Two immigration lawyers in the Kansas City metro are asking, "What is 'extreme vetting?'"
Mira Mdivani of Mdivani Corporate Immigration Law Firm has been practicing immigration law for 18 years.
"It is absolutely unprecedented," said Mdivani in response to whether she's seen anything resembling President Trump's Executive Order. "My clients and myself are in a state of absolute disbelief that we're having to deal with violations of constitutional law of this proportion."
Multiple federal judges have issued decisions challenging the immigration policy that detained 109 people attempting to enter the United States. Those legal blocks allowed the 109 to continue to their American destination. One of those detained is a client of Mdivani's.
"She was questioned. She was harassed," said Mdivani. "It is not clear whether she will want to come back to the United States again and whether she would want to continue to expand her business in the United States."
Mdivani says her client owns a manufacturing facility in Kansas City and declined to say which airport she was detained at.
White House Press Secretary Sean Spicer defended the executive order in his Monday briefing.
"You don't know when the next threat's coming. You don't know when the next attack's coming. And so the best you can do is to get ahead of it because if you wait, you're going to be reacting. And what I want to clear on is the president's not going to wait. He's going to make sure he does everything in his power, when he can, to protect the homeland and its people. That's it. And so getting ahead of threats is the key. Not waiting until they happen. Not saying hey, once it happens, how do we react to it to make sure it doesn't happen again. I think what I want to be clear about is that since becoming president, he's continued to take steps through executive order and otherwise to make sure that this country is as safe as it can be and we're ahead of every threat. We're talking about a universe of 109 people. There were 325,000 people that came into this country over a 24-hour period from another country. 109 of them were stopped for additional screening. We've got to keep this in proportion."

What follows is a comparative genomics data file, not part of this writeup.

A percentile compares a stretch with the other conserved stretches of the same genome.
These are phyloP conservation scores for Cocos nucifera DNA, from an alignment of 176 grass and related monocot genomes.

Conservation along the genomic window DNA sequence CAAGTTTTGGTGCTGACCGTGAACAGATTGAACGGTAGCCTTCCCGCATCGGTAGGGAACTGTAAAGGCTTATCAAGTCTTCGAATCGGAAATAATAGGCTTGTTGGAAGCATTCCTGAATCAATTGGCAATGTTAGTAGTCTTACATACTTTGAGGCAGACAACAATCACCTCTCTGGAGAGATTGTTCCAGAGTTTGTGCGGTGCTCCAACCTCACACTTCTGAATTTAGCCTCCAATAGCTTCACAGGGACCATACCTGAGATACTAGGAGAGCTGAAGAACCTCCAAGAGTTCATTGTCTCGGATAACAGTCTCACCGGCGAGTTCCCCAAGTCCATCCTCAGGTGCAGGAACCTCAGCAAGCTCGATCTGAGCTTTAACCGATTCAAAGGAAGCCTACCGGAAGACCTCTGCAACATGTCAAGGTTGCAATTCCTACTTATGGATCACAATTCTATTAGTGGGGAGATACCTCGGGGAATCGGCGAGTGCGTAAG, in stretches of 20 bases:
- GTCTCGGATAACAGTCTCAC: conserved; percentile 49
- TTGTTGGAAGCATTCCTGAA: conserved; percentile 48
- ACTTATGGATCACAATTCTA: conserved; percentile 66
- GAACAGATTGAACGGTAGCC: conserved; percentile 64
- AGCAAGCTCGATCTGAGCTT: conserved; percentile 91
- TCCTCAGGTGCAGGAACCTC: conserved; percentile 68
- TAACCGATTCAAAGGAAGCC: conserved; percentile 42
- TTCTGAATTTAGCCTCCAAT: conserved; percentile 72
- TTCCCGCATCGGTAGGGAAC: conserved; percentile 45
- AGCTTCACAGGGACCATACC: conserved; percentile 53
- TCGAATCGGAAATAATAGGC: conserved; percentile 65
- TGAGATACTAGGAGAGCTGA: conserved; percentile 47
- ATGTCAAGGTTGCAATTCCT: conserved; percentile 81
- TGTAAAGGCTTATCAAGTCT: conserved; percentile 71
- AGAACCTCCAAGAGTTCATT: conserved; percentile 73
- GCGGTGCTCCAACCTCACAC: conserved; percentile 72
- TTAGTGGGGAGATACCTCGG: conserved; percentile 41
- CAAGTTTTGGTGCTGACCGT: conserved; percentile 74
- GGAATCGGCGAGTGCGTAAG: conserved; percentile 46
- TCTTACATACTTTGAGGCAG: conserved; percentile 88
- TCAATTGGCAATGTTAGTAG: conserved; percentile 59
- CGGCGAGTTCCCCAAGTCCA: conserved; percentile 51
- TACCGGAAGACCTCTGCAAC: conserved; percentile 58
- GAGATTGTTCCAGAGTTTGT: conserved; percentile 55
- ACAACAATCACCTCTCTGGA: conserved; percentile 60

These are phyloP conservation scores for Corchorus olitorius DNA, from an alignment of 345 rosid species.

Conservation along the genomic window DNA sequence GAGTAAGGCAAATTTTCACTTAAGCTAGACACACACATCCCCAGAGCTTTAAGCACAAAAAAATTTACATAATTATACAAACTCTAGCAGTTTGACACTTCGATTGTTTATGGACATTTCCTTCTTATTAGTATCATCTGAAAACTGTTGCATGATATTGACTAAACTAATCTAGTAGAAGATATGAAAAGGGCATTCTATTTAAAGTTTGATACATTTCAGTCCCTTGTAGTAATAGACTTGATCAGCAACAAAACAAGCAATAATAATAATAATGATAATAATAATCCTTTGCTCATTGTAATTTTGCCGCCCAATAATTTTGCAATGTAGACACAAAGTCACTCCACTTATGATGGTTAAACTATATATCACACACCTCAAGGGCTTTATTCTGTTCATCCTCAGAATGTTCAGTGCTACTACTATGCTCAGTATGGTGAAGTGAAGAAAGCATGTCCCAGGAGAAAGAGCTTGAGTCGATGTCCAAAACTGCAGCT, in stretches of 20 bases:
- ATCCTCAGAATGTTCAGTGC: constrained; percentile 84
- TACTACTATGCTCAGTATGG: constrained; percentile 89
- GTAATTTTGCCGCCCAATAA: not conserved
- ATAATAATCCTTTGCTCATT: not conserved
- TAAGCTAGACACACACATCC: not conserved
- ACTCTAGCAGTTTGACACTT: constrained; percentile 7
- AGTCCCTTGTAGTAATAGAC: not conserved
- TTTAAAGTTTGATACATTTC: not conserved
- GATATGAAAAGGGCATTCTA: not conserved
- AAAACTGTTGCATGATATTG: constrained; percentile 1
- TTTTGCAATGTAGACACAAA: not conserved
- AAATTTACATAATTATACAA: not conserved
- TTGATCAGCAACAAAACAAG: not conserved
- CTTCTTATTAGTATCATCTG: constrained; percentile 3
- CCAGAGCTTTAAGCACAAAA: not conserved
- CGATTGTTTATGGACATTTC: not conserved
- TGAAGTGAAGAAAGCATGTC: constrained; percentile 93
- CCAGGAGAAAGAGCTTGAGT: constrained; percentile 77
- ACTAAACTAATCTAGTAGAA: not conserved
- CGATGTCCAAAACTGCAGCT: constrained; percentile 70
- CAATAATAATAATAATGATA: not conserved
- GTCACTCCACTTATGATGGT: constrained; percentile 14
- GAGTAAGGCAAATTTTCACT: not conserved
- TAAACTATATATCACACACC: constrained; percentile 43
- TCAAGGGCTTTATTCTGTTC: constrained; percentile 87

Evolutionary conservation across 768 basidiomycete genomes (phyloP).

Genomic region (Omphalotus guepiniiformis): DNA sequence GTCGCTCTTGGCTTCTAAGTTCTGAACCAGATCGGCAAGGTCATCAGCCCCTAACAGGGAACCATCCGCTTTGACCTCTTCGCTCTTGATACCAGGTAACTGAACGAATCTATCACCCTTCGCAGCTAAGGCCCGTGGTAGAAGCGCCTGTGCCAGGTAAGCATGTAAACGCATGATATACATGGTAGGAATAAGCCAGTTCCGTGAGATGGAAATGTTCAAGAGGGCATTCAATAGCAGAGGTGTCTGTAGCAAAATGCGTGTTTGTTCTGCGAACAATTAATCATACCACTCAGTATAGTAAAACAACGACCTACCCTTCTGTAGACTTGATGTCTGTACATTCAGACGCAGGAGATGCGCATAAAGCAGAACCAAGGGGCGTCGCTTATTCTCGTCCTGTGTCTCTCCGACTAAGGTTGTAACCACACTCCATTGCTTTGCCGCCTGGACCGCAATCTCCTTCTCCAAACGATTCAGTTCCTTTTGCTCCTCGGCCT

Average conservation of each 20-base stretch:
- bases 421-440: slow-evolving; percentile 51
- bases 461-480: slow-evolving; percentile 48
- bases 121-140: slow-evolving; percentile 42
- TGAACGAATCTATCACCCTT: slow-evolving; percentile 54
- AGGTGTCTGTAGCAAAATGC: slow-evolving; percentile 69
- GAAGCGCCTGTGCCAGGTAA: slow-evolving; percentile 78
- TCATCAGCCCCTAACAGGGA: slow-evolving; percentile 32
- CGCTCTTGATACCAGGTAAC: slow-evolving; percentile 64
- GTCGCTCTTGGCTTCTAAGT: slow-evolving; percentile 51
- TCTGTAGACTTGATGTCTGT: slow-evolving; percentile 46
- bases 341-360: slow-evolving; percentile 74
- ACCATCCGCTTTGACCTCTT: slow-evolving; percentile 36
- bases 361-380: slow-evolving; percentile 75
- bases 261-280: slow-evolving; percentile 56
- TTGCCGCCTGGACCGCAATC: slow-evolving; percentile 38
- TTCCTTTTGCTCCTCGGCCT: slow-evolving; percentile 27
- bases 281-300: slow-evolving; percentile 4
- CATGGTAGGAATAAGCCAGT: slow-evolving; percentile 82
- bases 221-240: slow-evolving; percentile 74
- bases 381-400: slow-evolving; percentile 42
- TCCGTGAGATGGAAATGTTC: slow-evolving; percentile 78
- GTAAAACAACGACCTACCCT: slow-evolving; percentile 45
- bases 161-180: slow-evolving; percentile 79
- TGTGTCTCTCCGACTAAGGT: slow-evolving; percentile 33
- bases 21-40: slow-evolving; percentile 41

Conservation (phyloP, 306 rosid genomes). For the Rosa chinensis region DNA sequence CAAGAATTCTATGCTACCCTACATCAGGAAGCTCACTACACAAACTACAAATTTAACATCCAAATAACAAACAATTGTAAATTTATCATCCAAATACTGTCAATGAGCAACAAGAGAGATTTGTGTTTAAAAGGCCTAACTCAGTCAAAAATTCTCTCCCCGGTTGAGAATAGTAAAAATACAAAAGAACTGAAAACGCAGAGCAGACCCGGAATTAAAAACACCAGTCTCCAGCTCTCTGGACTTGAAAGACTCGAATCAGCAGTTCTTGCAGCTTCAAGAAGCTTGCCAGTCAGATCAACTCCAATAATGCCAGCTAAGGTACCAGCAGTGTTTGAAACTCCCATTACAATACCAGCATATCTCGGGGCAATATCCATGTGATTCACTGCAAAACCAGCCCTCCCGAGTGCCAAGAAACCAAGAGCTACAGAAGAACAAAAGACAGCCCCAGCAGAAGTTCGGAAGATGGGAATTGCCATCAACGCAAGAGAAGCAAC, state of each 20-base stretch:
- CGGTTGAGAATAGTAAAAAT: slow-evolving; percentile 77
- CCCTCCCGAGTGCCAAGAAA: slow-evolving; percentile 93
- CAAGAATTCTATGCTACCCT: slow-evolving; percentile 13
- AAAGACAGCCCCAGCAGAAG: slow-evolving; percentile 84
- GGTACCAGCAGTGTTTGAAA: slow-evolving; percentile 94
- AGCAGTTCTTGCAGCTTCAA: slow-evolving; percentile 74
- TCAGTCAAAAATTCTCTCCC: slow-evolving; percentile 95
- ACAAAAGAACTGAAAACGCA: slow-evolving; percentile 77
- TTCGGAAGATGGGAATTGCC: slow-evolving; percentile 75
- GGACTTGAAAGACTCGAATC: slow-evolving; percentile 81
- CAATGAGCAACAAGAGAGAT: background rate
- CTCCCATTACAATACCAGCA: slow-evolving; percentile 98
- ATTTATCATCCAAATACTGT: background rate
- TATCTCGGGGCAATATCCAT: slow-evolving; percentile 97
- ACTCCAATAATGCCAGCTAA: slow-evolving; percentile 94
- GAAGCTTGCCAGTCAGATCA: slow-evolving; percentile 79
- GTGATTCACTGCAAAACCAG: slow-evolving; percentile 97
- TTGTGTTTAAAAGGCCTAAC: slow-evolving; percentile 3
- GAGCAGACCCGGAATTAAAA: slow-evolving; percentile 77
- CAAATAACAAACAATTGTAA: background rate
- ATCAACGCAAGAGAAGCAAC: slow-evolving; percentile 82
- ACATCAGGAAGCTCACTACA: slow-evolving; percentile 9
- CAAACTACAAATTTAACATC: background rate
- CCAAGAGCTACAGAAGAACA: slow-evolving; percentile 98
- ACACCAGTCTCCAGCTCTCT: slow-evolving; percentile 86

Mdivani says the situation was much more than an inconvenience for those detained and their employers.
"When employers don't know if their workers on green cards and legitimate business visas are not allowed to come back on Monday to their work because they happen to be born in one of those countries, that's not a mere inconvenience, that is a constitutional crisis," said Mdivani.
Mdivani and fellow immigration lawyer Micahel Sharma-Crawford say president Trump's policy of "extreme vetting" is dangerously undefined.
"We're being thrown a word that we're asked to take faith that has no definition and no concept of what is lacking," said Sharma-Crawford. "Nobody said 'what's the harm, what didn't work? What needs to be repaired?' That discussion hasn't occurred yet."
Sharma-Crawford says those wishing to come to America legally that are currently prohibited under Trump's executive order, are already well vetted.
What's the screening process for refugees before they come to the U.S.?
Refugees must first apply to the United Nations High Commissioner for Refugees. After that, UNHCR decides which country the refugee will be sent to.
See the document below for additional screening procedures for refugees chosen to go to the United States.
"What's extreme vetting? What is more? Are we going to start waterboarding our refugee folks to say 'Tell us the truth about who you are?' Are we going to run another set of fingerprints? are we going to bring them here and put them in camps and watch them for awhile? What are the alternatives other than the process that we're already undergoing?" said Sarma-Crawford.